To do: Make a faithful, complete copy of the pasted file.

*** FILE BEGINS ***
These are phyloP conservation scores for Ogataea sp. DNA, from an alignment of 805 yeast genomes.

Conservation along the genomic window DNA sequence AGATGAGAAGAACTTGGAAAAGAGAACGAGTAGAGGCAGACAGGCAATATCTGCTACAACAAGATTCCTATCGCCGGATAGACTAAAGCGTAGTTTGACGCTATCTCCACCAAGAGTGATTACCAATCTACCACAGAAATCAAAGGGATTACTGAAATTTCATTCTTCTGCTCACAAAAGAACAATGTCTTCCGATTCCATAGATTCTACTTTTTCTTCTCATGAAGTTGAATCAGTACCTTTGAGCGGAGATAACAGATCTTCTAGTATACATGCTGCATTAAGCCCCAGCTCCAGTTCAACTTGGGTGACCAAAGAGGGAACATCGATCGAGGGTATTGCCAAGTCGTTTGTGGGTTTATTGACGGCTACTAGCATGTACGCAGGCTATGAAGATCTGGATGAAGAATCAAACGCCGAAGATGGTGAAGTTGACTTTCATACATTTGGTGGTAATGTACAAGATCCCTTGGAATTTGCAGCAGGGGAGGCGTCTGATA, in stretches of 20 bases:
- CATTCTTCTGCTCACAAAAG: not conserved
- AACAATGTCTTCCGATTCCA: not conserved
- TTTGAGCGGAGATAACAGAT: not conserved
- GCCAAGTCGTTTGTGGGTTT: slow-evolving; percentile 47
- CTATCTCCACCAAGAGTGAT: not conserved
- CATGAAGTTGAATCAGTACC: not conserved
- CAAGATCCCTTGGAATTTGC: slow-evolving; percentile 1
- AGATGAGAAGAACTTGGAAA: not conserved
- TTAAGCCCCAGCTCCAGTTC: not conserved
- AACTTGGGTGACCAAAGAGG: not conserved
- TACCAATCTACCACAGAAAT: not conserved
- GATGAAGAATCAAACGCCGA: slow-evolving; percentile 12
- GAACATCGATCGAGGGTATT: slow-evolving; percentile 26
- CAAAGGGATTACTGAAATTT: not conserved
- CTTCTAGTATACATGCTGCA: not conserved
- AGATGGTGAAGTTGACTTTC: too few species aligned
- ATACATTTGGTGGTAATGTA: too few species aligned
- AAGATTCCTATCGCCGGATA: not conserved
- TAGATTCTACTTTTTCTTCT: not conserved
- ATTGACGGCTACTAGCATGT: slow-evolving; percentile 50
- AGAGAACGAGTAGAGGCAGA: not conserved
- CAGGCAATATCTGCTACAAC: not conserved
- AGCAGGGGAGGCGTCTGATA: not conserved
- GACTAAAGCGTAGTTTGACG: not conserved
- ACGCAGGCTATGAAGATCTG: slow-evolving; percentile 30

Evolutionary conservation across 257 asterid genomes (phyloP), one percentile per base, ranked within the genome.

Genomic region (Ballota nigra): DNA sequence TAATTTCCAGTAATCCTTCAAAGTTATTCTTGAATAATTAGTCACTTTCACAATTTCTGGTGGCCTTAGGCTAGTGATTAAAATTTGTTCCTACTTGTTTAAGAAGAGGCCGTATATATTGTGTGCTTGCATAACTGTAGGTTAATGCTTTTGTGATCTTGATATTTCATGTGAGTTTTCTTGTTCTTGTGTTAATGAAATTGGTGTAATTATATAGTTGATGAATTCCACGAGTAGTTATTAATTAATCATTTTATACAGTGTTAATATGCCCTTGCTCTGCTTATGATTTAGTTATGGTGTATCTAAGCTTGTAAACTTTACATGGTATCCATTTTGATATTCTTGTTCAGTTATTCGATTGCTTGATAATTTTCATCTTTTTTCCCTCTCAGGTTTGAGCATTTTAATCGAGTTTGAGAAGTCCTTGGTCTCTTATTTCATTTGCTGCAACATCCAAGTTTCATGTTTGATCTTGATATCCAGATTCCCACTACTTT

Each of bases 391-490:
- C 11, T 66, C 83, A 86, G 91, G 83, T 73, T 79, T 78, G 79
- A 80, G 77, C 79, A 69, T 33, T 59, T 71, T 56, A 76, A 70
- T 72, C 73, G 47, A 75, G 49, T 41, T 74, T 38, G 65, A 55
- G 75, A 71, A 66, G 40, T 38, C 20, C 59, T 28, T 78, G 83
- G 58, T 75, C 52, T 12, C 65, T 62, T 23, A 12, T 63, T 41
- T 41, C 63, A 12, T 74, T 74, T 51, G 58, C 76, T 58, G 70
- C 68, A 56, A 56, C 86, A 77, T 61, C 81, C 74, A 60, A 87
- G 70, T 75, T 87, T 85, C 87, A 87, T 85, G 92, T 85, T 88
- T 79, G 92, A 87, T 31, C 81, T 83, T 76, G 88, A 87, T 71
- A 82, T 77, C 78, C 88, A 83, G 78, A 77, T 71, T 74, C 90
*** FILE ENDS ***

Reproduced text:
These are phyloP conservation scores for Ogataea sp. DNA, from an alignment of 805 yeast genomes.

Conservation along the genomic window DNA sequence AGATGAGAAGAACTTGGAAAAGAGAACGAGTAGAGGCAGACAGGCAATATCTGCTACAACAAGATTCCTATCGCCGGATAGACTAAAGCGTAGTTTGACGCTATCTCCACCAAGAGTGATTACCAATCTACCACAGAAATCAAAGGGATTACTGAAATTTCATTCTTCTGCTCACAAAAGAACAATGTCTTCCGATTCCATAGATTCTACTTTTTCTTCTCATGAAGTTGAATCAGTACCTTTGAGCGGAGATAACAGATCTTCTAGTATACATGCTGCATTAAGCCCCAGCTCCAGTTCAACTTGGGTGACCAAAGAGGGAACATCGATCGAGGGTATTGCCAAGTCGTTTGTGGGTTTATTGACGGCTACTAGCATGTACGCAGGCTATGAAGATCTGGATGAAGAATCAAACGCCGAAGATGGTGAAGTTGACTTTCATACATTTGGTGGTAATGTACAAGATCCCTTGGAATTTGCAGCAGGGGAGGCGTCTGATA, in stretches of 20 bases:
- CATTCTTCTGCTCACAAAAG: not conserved
- AACAATGTCTTCCGATTCCA: not conserved
- TTTGAGCGGAGATAACAGAT: not conserved
- GCCAAGTCGTTTGTGGGTTT: slow-evolving; percentile 47
- CTATCTCCACCAAGAGTGAT: not conserved
- CATGAAGTTGAATCAGTACC: not conserved
- CAAGATCCCTTGGAATTTGC: slow-evolving; percentile 1
- AGATGAGAAGAACTTGGAAA: not conserved
- TTAAGCCCCAGCTCCAGTTC: not conserved
- AACTTGGGTGACCAAAGAGG: not conserved
- TACCAATCTACCACAGAAAT: not conserved
- GATGAAGAATCAAACGCCGA: slow-evolving; percentile 12
- GAACATCGATCGAGGGTATT: slow-evolving; percentile 26
- CAAAGGGATTACTGAAATTT: not conserved
- CTTCTAGTATACATGCTGCA: not conserved
- AGATGGTGAAGTTGACTTTC: too few species aligned
- ATACATTTGGTGGTAATGTA: too few species aligned
- AAGATTCCTATCGCCGGATA: not conserved
- TAGATTCTACTTTTTCTTCT: not conserved
- ATTGACGGCTACTAGCATGT: slow-evolving; percentile 50
- AGAGAACGAGTAGAGGCAGA: not conserved
- CAGGCAATATCTGCTACAAC: not conserved
- AGCAGGGGAGGCGTCTGATA: not conserved
- GACTAAAGCGTAGTTTGACG: not conserved
- ACGCAGGCTATGAAGATCTG: slow-evolving; percentile 30

Evolutionary conservation across 257 asterid genomes (phyloP), one percentile per base, ranked within the genome.

Genomic region (Ballota nigra): DNA sequence TAATTTCCAGTAATCCTTCAAAGTTATTCTTGAATAATTAGTCACTTTCACAATTTCTGGTGGCCTTAGGCTAGTGATTAAAATTTGTTCCTACTTGTTTAAGAAGAGGCCGTATATATTGTGTGCTTGCATAACTGTAGGTTAATGCTTTTGTGATCTTGATATTTCATGTGAGTTTTCTTGTTCTTGTGTTAATGAAATTGGTGTAATTATATAGTTGATGAATTCCACGAGTAGTTATTAATTAATCATTTTATACAGTGTTAATATGCCCTTGCTCTGCTTATGATTTAGTTATGGTGTATCTAAGCTTGTAAACTTTACATGGTATCCATTTTGATATTCTTGTTCAGTTATTCGATTGCTTGATAATTTTCATCTTTTTTCCCTCTCAGGTTTGAGCATTTTAATCGAGTTTGAGAAGTCCTTGGTCTCTTATTTCATTTGCTGCAACATCCAAGTTTCATGTTTGATCTTGATATCCAGATTCCCACTACTTT

Each of bases 391-490:
- C 11, T 66, C 83, A 86, G 91, G 83, T 73, T 79, T 78, G 79
- A 80, G 77, C 79, A 69, T 33, T 59, T 71, T 56, A 76, A 70
- T 72, C 73, G 47, A 75, G 49, T 41, T 74, T 38, G 65, A 55
- G 75, A 71, A 66, G 40, T 38, C 20, C 59, T 28, T 78, G 83
- G 58, T 75, C 52, T 12, C 65, T 62, T 23, A 12, T 63, T 41
- T 41, C 63, A 12, T 74, T 74, T 51, G 58, C 76, T 58, G 70
- C 68, A 56, A 56, C 86, A 77, T 61, C 81, C 74, A 60, A 87
- G 70, T 75, T 87, T 85, C 87, A 87, T 85, G 92, T 85, T 88
- T 79, G 92, A 87, T 31, C 81, T 83, T 76, G 88, A 87, T 71
- A 82, T 77, C 78, C 88, A 83, G 78, A 77, T 71, T 74, C 90